Schweighofer

Schweighofer was a famous piano manufacturer of Vienna, Austria. Schweighofer is one of Vienna's most famous piano houses, as well as its oldest, having been established in 1792 by Michael Schweighofer; the company applied many innovations in the early history of piano manufacture. Schweighofer won the Gold medal at the Vienna exhibition of 1845, it has a history of producing respected instruments. Michael Schweighofer came from Rincha and moved to Vienna, where he opened his piano company in 1792, becoming a citizen in 1801; the only extant instrument made by him survives in the Kunsthistorisches Museum of Vienna. He was married to Anna Wißgill Schweighofer with. After Michael Schweighofer's premature death in 1809, the business was carried on by his widow Anna Wißgill Schweighofer who remarried the piano maker Joseph Promberger; the firm was known as Schweighofer und Promberger. Michael's son, Johann Michael learned his craft from Promberger, he traveled as a journeyman to England and Germany, returning to Vienna in 1832 to carry on the piano business under the Schweighofer name.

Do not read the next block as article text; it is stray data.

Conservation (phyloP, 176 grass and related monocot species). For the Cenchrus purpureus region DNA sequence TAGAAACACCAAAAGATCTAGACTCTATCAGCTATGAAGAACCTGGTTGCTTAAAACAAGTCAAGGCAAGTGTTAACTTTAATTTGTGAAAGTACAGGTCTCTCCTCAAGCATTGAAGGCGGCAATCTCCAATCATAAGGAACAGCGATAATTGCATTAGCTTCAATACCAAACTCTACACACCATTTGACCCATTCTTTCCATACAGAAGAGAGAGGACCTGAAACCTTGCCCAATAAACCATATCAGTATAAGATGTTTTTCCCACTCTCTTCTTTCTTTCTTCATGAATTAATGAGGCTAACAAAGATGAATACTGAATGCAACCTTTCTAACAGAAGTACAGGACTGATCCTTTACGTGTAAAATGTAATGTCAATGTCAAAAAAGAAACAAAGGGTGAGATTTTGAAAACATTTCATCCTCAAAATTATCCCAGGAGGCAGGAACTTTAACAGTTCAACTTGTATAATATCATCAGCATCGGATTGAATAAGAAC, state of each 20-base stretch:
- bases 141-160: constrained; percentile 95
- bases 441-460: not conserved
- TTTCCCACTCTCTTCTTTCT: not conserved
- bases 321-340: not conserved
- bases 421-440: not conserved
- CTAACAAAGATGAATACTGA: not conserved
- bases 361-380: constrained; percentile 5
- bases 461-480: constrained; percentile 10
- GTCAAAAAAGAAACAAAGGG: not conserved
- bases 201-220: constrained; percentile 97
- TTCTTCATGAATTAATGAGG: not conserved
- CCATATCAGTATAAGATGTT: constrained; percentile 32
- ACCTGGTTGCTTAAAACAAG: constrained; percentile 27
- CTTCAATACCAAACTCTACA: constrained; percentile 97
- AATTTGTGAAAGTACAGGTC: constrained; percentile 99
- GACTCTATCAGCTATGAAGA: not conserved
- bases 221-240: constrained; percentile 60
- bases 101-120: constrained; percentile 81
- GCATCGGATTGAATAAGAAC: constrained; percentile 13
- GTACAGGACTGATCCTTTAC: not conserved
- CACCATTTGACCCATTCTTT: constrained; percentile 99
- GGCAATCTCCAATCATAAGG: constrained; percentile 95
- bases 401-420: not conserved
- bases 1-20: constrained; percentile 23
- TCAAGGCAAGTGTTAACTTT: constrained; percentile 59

Johann Michael Schweighofer applied enhanced knowledge and techniques diligently to the piano manufacture, leading to the winning of the Gold medal at the Vienna exhibition of 1845. The pianos he built bear the inscription "J. M. Schweighofer " Subsequently, the business was carried on by the third and fourth generations: After Johann Michael's death in 1852, his oldest son Carl Schweighofer took over the company. Under his management, the company won further prizes at the German industry exhibition in Munich, 1854, at the World Exhibition in Paris, 1867; the same year, Carl's brother Johann Michael joined the company. Their pianos bore the inscription "J. M. Schweighofer's Söhne in Wien". In 1869 the company was awarded the title "k.k. Hof-Pianoforte-Fabrikanten" by the Viennese imperial court and in 1873 it received the Honorary diploma of the Vienna World Exhibition. In 1906, Carl's son Johann took over the company. In 1911/1912 the J. M. Schweighofer's Söhne company was sold to the piano dealer Bernhard Kohn and his associate Friedrich Karbach, a musician and composer, presumed to be a former employee of Schweighofer.